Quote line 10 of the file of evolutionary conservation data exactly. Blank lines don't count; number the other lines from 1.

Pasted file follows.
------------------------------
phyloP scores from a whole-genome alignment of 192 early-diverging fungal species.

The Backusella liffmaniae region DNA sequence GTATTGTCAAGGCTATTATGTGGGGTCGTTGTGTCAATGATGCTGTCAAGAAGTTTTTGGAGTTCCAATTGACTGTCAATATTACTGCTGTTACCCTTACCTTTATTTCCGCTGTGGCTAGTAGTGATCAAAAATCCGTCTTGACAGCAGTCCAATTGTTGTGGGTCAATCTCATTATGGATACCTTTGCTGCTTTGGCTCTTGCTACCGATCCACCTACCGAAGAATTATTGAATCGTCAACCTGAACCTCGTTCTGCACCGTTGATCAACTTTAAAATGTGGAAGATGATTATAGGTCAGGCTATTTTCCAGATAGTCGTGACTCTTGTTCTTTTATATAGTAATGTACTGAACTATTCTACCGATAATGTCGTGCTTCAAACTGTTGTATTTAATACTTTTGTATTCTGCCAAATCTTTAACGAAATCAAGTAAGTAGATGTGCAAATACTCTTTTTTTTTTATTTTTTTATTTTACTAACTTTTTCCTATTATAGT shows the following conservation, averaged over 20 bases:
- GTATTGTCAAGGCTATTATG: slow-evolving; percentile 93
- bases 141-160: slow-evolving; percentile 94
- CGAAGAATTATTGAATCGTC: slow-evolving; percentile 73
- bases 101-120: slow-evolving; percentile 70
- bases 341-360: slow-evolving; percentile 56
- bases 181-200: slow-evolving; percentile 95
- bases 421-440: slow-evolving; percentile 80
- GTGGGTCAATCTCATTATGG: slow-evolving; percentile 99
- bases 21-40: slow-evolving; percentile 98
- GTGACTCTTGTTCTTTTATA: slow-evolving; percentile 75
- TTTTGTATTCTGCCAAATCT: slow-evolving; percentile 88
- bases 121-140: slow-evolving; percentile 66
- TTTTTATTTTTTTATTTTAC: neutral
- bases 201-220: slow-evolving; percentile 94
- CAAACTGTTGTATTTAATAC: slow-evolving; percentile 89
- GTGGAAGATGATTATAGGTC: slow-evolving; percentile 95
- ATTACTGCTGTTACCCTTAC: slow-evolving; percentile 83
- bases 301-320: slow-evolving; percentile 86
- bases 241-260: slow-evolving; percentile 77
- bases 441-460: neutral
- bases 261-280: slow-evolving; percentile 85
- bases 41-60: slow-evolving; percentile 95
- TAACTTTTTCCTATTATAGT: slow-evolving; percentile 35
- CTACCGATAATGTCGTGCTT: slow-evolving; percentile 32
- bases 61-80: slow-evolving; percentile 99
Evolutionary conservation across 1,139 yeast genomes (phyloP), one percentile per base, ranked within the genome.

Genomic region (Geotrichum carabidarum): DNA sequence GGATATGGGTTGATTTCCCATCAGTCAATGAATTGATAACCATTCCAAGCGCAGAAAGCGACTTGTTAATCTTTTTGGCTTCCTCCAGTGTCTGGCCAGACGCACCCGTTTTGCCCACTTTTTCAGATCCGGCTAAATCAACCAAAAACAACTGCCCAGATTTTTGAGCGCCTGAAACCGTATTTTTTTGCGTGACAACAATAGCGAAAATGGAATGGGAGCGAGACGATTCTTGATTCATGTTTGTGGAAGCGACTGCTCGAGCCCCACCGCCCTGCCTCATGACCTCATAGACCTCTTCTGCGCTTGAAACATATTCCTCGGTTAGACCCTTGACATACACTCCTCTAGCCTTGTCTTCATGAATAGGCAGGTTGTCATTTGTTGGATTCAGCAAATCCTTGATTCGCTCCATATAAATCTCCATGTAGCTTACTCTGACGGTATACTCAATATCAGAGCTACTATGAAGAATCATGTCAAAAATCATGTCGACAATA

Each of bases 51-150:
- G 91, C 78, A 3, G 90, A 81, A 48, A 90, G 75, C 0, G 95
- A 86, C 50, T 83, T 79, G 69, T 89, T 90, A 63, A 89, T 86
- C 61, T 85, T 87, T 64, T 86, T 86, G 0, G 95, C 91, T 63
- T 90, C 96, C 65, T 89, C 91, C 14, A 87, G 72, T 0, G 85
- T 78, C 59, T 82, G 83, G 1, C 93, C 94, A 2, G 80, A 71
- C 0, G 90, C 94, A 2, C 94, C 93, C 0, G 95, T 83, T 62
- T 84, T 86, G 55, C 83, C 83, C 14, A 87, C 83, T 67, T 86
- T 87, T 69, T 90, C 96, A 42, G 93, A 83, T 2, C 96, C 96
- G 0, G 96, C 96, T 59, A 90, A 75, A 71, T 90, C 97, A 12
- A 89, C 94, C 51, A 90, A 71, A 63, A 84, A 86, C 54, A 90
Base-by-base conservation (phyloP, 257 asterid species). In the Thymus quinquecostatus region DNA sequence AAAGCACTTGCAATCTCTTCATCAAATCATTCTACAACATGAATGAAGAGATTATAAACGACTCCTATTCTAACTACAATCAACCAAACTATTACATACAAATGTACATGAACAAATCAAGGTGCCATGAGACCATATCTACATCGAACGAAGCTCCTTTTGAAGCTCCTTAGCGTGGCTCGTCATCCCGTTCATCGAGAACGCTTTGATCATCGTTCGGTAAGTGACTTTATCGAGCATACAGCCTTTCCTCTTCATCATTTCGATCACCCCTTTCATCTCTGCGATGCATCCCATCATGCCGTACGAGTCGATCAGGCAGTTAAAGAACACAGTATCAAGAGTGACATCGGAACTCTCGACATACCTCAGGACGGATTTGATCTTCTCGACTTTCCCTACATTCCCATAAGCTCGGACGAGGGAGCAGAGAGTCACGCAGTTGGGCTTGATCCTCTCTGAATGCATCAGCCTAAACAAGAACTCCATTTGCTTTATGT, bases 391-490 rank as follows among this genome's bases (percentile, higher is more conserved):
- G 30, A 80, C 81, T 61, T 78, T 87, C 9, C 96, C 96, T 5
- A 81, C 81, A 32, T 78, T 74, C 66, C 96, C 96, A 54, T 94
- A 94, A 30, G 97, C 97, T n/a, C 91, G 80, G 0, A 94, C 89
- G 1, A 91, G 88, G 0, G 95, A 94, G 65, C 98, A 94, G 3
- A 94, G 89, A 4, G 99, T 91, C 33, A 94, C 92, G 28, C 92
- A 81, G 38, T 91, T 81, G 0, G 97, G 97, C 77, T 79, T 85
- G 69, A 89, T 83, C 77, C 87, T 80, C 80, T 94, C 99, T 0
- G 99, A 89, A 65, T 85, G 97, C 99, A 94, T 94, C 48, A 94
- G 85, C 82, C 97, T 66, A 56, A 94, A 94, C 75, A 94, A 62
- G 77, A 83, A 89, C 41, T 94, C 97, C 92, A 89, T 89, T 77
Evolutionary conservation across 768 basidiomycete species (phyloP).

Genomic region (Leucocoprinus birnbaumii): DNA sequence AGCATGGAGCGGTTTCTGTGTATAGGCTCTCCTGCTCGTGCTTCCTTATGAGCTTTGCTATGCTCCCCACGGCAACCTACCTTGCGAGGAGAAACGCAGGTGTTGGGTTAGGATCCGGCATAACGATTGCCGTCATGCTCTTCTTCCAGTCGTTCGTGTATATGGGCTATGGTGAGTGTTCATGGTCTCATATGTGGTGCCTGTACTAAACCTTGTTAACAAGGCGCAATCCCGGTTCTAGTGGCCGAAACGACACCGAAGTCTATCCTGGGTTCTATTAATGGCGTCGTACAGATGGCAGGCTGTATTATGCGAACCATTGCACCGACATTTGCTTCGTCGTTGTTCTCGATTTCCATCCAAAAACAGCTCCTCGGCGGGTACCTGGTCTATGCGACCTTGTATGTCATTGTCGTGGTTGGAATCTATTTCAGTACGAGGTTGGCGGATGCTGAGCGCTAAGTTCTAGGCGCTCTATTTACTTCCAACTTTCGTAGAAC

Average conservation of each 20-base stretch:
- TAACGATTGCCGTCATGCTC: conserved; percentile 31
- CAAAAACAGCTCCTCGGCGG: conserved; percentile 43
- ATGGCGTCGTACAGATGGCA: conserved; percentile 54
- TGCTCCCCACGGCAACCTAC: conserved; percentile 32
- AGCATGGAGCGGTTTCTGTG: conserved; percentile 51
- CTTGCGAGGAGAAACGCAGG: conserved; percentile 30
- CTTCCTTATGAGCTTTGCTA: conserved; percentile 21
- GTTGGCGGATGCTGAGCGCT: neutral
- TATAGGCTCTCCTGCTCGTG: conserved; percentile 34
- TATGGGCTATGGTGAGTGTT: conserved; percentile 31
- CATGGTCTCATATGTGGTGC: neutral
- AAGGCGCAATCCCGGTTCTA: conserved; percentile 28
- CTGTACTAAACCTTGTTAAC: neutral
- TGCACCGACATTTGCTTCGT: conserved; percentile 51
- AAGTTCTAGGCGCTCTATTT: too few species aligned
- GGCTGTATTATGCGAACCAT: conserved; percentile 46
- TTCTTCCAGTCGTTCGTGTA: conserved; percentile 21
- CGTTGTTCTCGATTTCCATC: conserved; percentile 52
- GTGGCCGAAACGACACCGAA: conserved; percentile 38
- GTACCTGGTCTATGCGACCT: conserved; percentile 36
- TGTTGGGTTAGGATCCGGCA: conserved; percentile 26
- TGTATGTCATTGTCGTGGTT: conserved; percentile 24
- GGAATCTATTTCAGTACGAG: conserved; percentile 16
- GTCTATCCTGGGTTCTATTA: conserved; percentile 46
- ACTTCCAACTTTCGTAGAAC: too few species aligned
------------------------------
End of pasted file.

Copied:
- GTGGGTCAATCTCATTATGG: slow-evolving; percentile 99